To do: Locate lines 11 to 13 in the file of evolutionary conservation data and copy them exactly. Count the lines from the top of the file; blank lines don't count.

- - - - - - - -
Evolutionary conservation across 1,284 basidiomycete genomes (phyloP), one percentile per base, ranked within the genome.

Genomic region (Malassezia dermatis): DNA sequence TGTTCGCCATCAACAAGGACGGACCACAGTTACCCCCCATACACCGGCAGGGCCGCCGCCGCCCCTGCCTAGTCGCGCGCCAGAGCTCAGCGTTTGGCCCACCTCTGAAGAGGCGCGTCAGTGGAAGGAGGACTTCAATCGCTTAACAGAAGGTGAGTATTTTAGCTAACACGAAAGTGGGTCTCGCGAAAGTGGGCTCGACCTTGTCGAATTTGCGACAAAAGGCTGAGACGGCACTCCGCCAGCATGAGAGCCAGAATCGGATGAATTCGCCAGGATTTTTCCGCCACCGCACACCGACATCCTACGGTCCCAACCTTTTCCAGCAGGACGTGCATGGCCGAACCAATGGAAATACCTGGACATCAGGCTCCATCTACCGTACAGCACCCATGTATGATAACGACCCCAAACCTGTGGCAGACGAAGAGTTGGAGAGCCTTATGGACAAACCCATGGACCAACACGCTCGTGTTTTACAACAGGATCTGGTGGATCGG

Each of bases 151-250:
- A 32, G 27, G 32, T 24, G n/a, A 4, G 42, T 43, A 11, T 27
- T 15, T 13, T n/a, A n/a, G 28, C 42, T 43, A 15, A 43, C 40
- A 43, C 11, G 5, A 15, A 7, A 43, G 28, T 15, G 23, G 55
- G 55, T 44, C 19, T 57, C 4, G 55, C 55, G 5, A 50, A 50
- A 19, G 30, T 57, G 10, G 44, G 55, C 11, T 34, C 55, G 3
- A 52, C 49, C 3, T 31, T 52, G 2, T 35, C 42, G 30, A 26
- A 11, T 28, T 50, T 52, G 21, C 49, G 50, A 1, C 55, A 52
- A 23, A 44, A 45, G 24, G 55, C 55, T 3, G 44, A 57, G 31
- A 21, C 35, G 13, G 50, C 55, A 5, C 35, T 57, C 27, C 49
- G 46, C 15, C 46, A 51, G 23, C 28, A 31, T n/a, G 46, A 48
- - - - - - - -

- A 23, A 44, A 45, G 24, G 55, C 55, T 3, G 44, A 57, G 31
- A 21, C 35, G 13, G 50, C 55, A 5, C 35, T 57, C 27, C 49
- G 46, C 15, C 46, A 51, G 23, C 28, A 31, T n/a, G 46, A 48